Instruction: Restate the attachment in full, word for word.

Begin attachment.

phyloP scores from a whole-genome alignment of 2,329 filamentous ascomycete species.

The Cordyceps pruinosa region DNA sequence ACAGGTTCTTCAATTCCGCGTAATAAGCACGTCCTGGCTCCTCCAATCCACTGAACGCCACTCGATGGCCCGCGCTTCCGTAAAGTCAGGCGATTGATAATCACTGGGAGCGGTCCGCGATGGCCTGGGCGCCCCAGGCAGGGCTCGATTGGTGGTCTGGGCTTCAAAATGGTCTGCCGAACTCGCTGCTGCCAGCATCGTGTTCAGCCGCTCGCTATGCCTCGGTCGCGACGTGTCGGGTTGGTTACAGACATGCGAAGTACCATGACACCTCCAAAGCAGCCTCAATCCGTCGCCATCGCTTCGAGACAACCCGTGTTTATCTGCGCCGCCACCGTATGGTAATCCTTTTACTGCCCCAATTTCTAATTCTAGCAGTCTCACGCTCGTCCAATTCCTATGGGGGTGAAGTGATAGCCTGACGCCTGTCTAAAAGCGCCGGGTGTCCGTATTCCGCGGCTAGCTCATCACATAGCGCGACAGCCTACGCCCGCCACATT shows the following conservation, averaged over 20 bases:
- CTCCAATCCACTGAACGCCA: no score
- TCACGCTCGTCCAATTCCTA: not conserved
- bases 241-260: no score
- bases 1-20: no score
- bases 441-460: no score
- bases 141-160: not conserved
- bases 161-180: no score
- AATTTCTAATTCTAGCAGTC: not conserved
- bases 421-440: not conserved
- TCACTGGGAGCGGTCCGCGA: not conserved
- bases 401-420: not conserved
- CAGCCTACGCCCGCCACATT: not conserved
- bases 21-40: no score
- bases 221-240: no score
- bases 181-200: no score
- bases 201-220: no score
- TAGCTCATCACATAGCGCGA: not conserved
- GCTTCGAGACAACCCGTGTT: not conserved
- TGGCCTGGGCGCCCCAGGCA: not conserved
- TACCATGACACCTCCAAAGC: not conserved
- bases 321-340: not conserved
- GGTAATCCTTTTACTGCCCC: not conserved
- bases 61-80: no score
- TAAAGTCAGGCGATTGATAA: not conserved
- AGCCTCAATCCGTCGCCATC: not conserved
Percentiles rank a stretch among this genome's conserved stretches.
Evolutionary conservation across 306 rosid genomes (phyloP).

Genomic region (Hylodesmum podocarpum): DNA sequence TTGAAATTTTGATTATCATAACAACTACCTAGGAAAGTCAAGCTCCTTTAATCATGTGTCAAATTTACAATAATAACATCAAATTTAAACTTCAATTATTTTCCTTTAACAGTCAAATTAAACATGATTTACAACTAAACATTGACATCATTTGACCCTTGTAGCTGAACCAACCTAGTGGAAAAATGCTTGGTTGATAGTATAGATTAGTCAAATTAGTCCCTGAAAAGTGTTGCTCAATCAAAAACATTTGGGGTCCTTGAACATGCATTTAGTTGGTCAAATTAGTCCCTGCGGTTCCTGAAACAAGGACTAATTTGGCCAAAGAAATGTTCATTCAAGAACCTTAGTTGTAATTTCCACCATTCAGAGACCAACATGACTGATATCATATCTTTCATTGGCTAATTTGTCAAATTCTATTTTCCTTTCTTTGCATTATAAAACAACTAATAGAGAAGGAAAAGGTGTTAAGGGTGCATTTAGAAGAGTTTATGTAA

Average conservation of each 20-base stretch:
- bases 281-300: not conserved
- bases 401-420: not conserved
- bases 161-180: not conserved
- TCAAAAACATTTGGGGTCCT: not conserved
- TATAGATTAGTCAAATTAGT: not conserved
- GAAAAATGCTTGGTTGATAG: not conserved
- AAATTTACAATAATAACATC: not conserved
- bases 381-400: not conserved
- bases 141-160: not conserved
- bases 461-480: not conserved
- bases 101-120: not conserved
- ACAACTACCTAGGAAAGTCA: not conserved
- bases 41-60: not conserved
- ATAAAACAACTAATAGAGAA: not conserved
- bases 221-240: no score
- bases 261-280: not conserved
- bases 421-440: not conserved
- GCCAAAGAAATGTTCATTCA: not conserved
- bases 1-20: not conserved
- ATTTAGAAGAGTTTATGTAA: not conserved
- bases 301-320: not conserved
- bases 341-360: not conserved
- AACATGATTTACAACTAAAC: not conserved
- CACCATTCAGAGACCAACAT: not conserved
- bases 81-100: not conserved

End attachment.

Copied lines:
phyloP scores from a whole-genome alignment of 2,329 filamentous ascomycete species.

The Cordyceps pruinosa region DNA sequence ACAGGTTCTTCAATTCCGCGTAATAAGCACGTCCTGGCTCCTCCAATCCACTGAACGCCACTCGATGGCCCGCGCTTCCGTAAAGTCAGGCGATTGATAATCACTGGGAGCGGTCCGCGATGGCCTGGGCGCCCCAGGCAGGGCTCGATTGGTGGTCTGGGCTTCAAAATGGTCTGCCGAACTCGCTGCTGCCAGCATCGTGTTCAGCCGCTCGCTATGCCTCGGTCGCGACGTGTCGGGTTGGTTACAGACATGCGAAGTACCATGACACCTCCAAAGCAGCCTCAATCCGTCGCCATCGCTTCGAGACAACCCGTGTTTATCTGCGCCGCCACCGTATGGTAATCCTTTTACTGCCCCAATTTCTAATTCTAGCAGTCTCACGCTCGTCCAATTCCTATGGGGGTGAAGTGATAGCCTGACGCCTGTCTAAAAGCGCCGGGTGTCCGTATTCCGCGGCTAGCTCATCACATAGCGCGACAGCCTACGCCCGCCACATT shows the following conservation, averaged over 20 bases:
- CTCCAATCCACTGAACGCCA: no score
- TCACGCTCGTCCAATTCCTA: not conserved
- bases 241-260: no score
- bases 1-20: no score
- bases 441-460: no score
- bases 141-160: not conserved
- bases 161-180: no score
- AATTTCTAATTCTAGCAGTC: not conserved
- bases 421-440: not conserved
- TCACTGGGAGCGGTCCGCGA: not conserved
- bases 401-420: not conserved
- CAGCCTACGCCCGCCACATT: not conserved
- bases 21-40: no score
- bases 221-240: no score
- bases 181-200: no score
- bases 201-220: no score
- TAGCTCATCACATAGCGCGA: not conserved
- GCTTCGAGACAACCCGTGTT: not conserved
- TGGCCTGGGCGCCCCAGGCA: not conserved
- TACCATGACACCTCCAAAGC: not conserved
- bases 321-340: not conserved
- GGTAATCCTTTTACTGCCCC: not conserved
- bases 61-80: no score
- TAAAGTCAGGCGATTGATAA: not conserved
- AGCCTCAATCCGTCGCCATC: not conserved
Percentiles rank a stretch among this genome's conserved stretches.
Evolutionary conservation across 306 rosid genomes (phyloP).

Genomic region (Hylodesmum podocarpum): DNA sequence TTGAAATTTTGATTATCATAACAACTACCTAGGAAAGTCAAGCTCCTTTAATCATGTGTCAAATTTACAATAATAACATCAAATTTAAACTTCAATTATTTTCCTTTAACAGTCAAATTAAACATGATTTACAACTAAACATTGACATCATTTGACCCTTGTAGCTGAACCAACCTAGTGGAAAAATGCTTGGTTGATAGTATAGATTAGTCAAATTAGTCCCTGAAAAGTGTTGCTCAATCAAAAACATTTGGGGTCCTTGAACATGCATTTAGTTGGTCAAATTAGTCCCTGCGGTTCCTGAAACAAGGACTAATTTGGCCAAAGAAATGTTCATTCAAGAACCTTAGTTGTAATTTCCACCATTCAGAGACCAACATGACTGATATCATATCTTTCATTGGCTAATTTGTCAAATTCTATTTTCCTTTCTTTGCATTATAAAACAACTAATAGAGAAGGAAAAGGTGTTAAGGGTGCATTTAGAAGAGTTTATGTAA

Average conservation of each 20-base stretch:
- bases 281-300: not conserved
- bases 401-420: not conserved
- bases 161-180: not conserved
- TCAAAAACATTTGGGGTCCT: not conserved
- TATAGATTAGTCAAATTAGT: not conserved
- GAAAAATGCTTGGTTGATAG: not conserved
- AAATTTACAATAATAACATC: not conserved
- bases 381-400: not conserved
- bases 141-160: not conserved
- bases 461-480: not conserved
- bases 101-120: not conserved
- ACAACTACCTAGGAAAGTCA: not conserved
- bases 41-60: not conserved
- ATAAAACAACTAATAGAGAA: not conserved
- bases 221-240: no score
- bases 261-280: not conserved
- bases 421-440: not conserved
- GCCAAAGAAATGTTCATTCA: not conserved
- bases 1-20: not conserved
- ATTTAGAAGAGTTTATGTAA: not conserved
- bases 301-320: not conserved
- bases 341-360: not conserved
- AACATGATTTACAACTAAAC: not conserved
- CACCATTCAGAGACCAACAT: not conserved
- bases 81-100: not conserved